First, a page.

In the Washington business community, John Tydings is legend. For 24 years, starting at age 36 in 1977, John was president of the Greater Washington Board of Trade, making him virtually king of local business, and the youngest chamber president in America. He was immensely popular, and his energy was that of men half his age. He brought together divergent downtown and suburban factions, nearly doubled membership, and grew revenues from under $1M to over $14M.
But looking back today, John harbors a surprising thought: He now thinks he stayed too long.
Former BOT president (and member of the Clean Plate Association) John Tydings with us at lunch this week at Equinox.
John doesn’t believe trade associations should allow that. "I don't care how fresh you believe you are: The environment changes so much and so quickly, it’s hard to adjust after a while. Some people can, some can’t.” Boards, he thinks, shouldn’t leave that to chance. What’s the ideal term? Maybe 10 to 15 years, John says, not the quarter century he served.
But John's also made a very positive discovery: There’s a commercial afterlife in the for-profit world for non-profit veterans. John says skills in the non-profit world have “more transferability and value than many realize.” Why is it, he asks, that people who come out of the for-profit world typically assume they can go into non-profits, but not the reverse?
John showing the diorama he was given at his Washington Hilton retirement party—a display of miniaturized pictures, buttons, flags, even hiker clamps.
He says his own transition “was a test of self-esteem: As a trade association head, I saw individuals and companies doing quite well, and I wanted to see if I had value as John Tydings and not just a representative of other people.” He didn’t want to lobby or fundraise, but instead “just let the market figure out what I can do best.”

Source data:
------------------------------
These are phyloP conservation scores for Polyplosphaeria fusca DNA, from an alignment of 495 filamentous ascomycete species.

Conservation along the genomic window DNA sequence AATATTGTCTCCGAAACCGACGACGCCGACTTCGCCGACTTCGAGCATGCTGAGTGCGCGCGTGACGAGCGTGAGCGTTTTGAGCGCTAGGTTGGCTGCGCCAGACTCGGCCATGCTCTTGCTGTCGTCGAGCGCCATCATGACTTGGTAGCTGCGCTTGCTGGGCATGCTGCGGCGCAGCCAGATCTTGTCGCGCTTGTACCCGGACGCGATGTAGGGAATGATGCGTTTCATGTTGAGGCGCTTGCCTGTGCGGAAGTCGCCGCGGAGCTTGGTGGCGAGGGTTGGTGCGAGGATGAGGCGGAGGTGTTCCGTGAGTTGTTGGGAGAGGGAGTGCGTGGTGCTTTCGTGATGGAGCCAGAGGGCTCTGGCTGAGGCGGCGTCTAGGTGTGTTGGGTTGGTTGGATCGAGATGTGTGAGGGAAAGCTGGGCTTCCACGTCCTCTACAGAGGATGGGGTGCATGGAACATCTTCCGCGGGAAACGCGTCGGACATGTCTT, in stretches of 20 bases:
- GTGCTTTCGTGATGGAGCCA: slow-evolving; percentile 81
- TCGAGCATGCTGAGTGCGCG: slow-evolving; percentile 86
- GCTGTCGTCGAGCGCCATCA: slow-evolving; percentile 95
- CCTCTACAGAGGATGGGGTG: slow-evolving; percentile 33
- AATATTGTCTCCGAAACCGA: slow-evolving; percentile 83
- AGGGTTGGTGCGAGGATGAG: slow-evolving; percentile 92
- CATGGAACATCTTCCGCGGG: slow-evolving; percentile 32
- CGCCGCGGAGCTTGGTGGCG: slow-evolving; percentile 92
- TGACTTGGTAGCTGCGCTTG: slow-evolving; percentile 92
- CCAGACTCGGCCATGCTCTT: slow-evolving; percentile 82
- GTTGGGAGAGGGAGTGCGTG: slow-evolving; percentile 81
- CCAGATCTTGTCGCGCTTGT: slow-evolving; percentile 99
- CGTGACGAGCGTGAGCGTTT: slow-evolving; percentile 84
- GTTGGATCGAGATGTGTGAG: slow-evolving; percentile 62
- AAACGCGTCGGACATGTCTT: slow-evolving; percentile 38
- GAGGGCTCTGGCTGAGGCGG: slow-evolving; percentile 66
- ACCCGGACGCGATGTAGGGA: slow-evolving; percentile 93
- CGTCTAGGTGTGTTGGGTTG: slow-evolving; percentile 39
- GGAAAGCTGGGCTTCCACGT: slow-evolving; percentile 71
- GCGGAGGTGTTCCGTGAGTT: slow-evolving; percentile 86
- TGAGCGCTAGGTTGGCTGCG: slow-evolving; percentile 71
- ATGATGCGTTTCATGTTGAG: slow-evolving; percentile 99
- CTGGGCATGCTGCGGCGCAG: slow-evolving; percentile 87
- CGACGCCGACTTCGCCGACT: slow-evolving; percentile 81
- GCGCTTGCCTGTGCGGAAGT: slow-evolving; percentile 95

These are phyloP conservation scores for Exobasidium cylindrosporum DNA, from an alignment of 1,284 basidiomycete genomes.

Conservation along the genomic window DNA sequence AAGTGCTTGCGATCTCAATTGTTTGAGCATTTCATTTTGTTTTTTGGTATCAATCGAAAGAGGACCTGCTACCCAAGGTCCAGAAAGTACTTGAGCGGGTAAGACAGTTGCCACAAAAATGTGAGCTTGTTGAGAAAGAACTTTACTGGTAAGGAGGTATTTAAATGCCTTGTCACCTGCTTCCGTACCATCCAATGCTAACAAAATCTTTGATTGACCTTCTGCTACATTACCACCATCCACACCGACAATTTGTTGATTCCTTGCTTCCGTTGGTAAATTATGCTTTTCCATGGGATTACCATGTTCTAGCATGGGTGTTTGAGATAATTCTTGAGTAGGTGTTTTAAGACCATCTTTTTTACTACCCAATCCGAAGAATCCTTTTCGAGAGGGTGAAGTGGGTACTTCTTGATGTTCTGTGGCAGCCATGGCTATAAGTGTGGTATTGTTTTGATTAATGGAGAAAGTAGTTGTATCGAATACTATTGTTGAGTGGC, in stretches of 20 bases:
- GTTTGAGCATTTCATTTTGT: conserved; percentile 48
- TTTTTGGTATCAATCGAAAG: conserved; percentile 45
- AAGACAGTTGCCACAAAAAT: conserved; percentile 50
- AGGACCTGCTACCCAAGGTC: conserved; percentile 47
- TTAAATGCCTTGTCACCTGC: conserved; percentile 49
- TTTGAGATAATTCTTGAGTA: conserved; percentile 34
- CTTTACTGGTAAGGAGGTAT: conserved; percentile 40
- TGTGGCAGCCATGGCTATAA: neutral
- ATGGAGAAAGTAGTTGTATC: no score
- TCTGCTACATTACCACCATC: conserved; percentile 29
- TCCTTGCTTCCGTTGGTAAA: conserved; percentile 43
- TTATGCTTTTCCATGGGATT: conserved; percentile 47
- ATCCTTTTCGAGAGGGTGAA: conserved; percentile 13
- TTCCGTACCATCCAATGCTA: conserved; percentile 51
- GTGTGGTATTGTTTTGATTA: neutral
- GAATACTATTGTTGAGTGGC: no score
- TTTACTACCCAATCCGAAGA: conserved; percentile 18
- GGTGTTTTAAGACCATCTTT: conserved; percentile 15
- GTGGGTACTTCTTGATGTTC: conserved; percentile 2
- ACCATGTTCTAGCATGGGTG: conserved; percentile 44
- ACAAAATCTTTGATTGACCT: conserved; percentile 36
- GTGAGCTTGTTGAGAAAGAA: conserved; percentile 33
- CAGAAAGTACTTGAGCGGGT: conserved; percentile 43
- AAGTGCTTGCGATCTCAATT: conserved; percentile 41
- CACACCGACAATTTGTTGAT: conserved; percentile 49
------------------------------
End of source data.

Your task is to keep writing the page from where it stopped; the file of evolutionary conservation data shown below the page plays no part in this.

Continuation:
He joined up with three friends from the for-profit sector and together they founded McLean-based Human Capital Advisors, which keeps an office in the District through one of its clients, PNC Bank. They focus on three areas of consulting: executive development, organizational development, and talent search, primarily for accounting, finance, and HR-type positions. They have been successful and already reeled in 65 clients. He loves it and only wishes he’d started sooner.
With a picture of his four grandchildren. No doubt he tells them "association stories" around the campfire.
John’s always been enterprising. His first job was washing windows, and he also recalls working in an ice house, bagging 7.5-pound bags of ice cubes and delivering them to vending machines. He’s also a runner, who’s done marathons in Big Sur and DC, but more recently has settled on 10-milers and 10Ks. He was also bitten by the hiking bug during a 1993 climb of Mt. Rainier with adventure pal Cris Collie, CEO of Worldwide ERC.